The only MailChimp-sponsored real-life murder mystery podcast in existence (unconfirmed) is presently one of the more gripping pieces of media circulating the pop culture orbit. It’s Serial — one story, told week by week.
Serial’s widespread popularity is odd. Because it’s not a movie, or a television program, or a song, or a teenage romance novel, or a viral video, or a dumb tweet, or really anything one would expect to become popular in 2014. It’s a podcast. Like, a radio show for your phone. Serial is like The War of the Worlds, only if Twitter existed in 1938.
Except for one thing. Serial is a true story. Hae Min Lee isn’t just the subject of some Agatha Christie novel. She was actually murdered in 1999. Which is why whenever it’s talked about, I feel guilty predicting what happens. Theorizing seems wrong, because the story’s conclusion isn’t coming from the imagination of True Detective creator Nic Pizzolatto; the conclusion is coming from what actually happened in real life. You know, the truth. And that’s only if we’re able to find the truth. If not, the story’s conclusion is merely a stab at what occurred in a real-life event — a stab that has real-life emotional ramifications on those who were involved in the event.
But then again, it’s real, which is why it’s so compelling. We care more because it carries legitimate social significance. Fictional murder mysteries are solely for our entertainment; Serial could correct a reckless mistrial.
So, saying you think Adnan didn’t do it could be socially irresponsible. Or it could be really intelligent and productive.
That’s confusing. Let’s talk it out.
PRO — People are talking about the flaws of our legal system in coffee shops and bars.
A massive, massive pro. People are chatting about how trials are mishandled, and how we might be able to fix that, in social establishments across America. Serial is single-handedly raising awareness of an issue affecting our society. What issue? Well, the United States’ legal system is just a really good theory: one v. one, a prosecutor and a defendant, employing two lawyers of equal caliber who argue for justice, will breed a single truth once reviewed by a group of unbiased citizens. Sounds fucking awesome. In theory. Yet, mistrials exist. As great as the old adage — we’d rather 100 guilty men roam free than one innocent man get locked up — sounds, it’s only good in, once again, theory. Our legal system is a little messed up, and now we’re talking about it. That’s a good thing.
CON — But… people are talking about this socially, and Hae Min Lee has a family.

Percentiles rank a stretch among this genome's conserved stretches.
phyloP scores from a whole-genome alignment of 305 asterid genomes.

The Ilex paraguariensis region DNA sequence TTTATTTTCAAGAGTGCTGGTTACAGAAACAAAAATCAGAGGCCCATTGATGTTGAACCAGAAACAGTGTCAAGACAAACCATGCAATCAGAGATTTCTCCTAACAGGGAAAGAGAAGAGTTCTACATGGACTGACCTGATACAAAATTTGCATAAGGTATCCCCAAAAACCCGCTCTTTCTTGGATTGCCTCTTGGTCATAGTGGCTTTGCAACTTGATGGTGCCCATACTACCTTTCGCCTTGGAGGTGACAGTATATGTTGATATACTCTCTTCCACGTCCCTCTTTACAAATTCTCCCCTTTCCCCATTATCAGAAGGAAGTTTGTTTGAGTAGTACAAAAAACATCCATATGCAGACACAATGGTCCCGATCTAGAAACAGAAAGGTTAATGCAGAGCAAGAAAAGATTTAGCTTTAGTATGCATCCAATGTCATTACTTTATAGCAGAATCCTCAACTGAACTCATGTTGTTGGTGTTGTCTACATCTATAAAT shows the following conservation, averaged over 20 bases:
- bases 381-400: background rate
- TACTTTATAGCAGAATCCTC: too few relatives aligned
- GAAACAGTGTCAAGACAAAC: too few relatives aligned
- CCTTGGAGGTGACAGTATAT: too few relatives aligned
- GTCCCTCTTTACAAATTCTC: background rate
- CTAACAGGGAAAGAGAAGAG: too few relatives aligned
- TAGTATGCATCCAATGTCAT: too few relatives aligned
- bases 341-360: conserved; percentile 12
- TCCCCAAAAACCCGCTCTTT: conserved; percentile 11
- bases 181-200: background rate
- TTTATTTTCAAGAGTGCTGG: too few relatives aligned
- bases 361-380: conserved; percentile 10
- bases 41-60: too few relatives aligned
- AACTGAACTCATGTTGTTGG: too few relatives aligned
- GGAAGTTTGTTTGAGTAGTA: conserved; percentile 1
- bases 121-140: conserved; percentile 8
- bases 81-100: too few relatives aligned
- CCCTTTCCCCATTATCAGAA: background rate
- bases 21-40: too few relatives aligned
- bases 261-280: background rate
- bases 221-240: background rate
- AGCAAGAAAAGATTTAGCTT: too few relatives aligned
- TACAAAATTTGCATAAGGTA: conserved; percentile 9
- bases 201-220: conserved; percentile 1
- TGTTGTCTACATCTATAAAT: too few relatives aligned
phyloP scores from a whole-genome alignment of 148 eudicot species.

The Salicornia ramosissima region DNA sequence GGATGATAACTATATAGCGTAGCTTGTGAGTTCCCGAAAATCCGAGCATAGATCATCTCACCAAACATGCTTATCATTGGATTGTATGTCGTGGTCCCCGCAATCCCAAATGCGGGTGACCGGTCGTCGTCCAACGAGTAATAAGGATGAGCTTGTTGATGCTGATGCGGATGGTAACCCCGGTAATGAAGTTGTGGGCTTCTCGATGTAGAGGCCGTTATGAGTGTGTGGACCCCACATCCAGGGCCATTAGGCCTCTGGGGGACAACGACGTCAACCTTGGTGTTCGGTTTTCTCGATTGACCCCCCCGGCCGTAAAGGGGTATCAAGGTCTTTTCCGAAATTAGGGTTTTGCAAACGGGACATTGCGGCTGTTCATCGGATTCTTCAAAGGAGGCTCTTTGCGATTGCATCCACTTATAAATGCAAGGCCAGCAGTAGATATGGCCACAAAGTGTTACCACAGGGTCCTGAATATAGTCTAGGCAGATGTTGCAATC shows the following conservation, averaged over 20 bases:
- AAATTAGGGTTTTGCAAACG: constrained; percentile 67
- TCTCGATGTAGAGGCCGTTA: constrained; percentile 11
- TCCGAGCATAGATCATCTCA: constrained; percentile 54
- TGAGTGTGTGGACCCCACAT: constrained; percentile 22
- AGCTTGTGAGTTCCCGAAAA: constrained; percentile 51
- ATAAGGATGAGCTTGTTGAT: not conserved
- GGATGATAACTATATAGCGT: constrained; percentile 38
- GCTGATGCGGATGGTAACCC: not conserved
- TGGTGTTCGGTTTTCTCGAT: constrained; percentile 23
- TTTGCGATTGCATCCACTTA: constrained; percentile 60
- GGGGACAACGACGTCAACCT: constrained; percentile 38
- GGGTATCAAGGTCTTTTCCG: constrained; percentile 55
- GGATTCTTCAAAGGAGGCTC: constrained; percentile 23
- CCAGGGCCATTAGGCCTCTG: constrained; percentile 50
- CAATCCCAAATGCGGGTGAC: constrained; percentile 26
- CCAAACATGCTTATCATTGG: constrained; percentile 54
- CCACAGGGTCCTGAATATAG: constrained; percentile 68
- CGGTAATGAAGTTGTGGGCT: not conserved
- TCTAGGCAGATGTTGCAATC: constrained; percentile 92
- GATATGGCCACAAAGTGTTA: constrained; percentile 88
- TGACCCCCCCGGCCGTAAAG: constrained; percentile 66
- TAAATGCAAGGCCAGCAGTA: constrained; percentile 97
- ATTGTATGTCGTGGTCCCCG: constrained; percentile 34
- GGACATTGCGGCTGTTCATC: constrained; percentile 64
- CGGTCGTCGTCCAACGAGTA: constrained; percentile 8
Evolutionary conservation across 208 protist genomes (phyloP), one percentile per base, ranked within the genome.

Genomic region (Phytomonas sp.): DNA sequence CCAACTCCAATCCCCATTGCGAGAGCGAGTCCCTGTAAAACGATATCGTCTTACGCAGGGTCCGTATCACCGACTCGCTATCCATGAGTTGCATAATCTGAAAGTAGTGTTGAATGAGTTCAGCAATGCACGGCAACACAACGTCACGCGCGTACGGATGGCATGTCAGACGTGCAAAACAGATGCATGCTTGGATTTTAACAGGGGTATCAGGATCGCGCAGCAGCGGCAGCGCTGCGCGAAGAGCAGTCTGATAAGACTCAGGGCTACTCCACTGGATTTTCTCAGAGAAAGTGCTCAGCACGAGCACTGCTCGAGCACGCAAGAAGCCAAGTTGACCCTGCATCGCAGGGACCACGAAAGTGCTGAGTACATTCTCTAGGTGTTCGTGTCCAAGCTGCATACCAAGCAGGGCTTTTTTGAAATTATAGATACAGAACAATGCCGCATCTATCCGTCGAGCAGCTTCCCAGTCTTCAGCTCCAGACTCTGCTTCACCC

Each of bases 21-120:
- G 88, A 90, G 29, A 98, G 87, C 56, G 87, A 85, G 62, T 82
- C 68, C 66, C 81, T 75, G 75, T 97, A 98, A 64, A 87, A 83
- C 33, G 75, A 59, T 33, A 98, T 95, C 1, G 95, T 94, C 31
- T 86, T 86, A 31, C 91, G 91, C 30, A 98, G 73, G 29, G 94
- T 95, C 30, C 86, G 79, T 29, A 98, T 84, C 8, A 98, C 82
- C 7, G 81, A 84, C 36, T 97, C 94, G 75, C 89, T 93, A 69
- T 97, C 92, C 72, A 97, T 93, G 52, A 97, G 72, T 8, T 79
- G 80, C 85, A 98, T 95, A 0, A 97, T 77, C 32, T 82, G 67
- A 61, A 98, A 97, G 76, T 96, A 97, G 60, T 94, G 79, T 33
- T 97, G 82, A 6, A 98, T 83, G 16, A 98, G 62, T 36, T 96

We’re discussing Serial like we discussed True Detective, and Breaking Bad before that, and Lost before that. Which, in part, is great. But there’s a distinction. The frequency of our Serial chat is awesome, for the above pro. But the casualness of it all… hmm. If my sister was murdered, I wouldn’t love logging onto Twitter to read everyone’s take on who the killer is. Just ask Hae’s brother.
PRO — Sarah Koenig’s a really good journalist.
She isn’t a criminal investigator. She makes that clear from the onset. Her job is to follow the story wherever it takes her and to report her findings. And that’s what she’s doing. Regardless of the outcome, this is a story worth investigating further. Plus, she’s an excellent, and very personable, narrator.
CON — But… Koenig has an inherent bias toward Adnan.
This one’s kind of unavoidable. The story isn’t interesting if the crusading journalist sets out to confirm that the court’s version of events was correct. She has to follow Adnan to determine whether the court messed up. But she’s the lone narrator, and she clearly wants Adnan to be innocent. Which makes us want Adnan to be innocent, too. And if he’s really guilty, then we’re lionizing a sociopathic murderer.
PRO — The investigation benefits from increased popularity.
More eyes on the case is always helpful, and some listeners of the podcast have already emailed Koenig to share pertinent information.
CON — #TeamAdnan.
Well, fuck. I mean this was bound to happen. Residing within the confines of Twitter is a school of sharks just waiting to attack topical social events with catchy, simplified hashtags. So obviously #TeamAdnan exists. But likening Adnan Syed to Edward from Twilight trivializes him. It, again, makes him seem like a character from a book, movie, or TV show. He’s not. He is a real person — a person who may be spending his life in prison for a crime he didn’t commit, or a person who may have strangled a teenage girl to death. Either way, doesn’t hashtagging him like he’s a love-sick vampire seem a little irresponsible?
That’s where any conversation I have ends. Talking about this stuff is all positive, but #TeamAdnan makes me cringe.
But then there’s the question of why Serial is so popular. Its realness increases its compelling nature, right? So do we all like it strictly for its entertainment value, or is it popular because we know it could have more significance than those other murder mysteries? That’s a tough one, because it’s undeniably riveting, as well as undeniably important.
And really, the only way to find truth — in that, as well as in the Hae Min Lee case — is to talk about it.
So while I’m not Team Adnan just yet, I think I’m solidly Team Serial.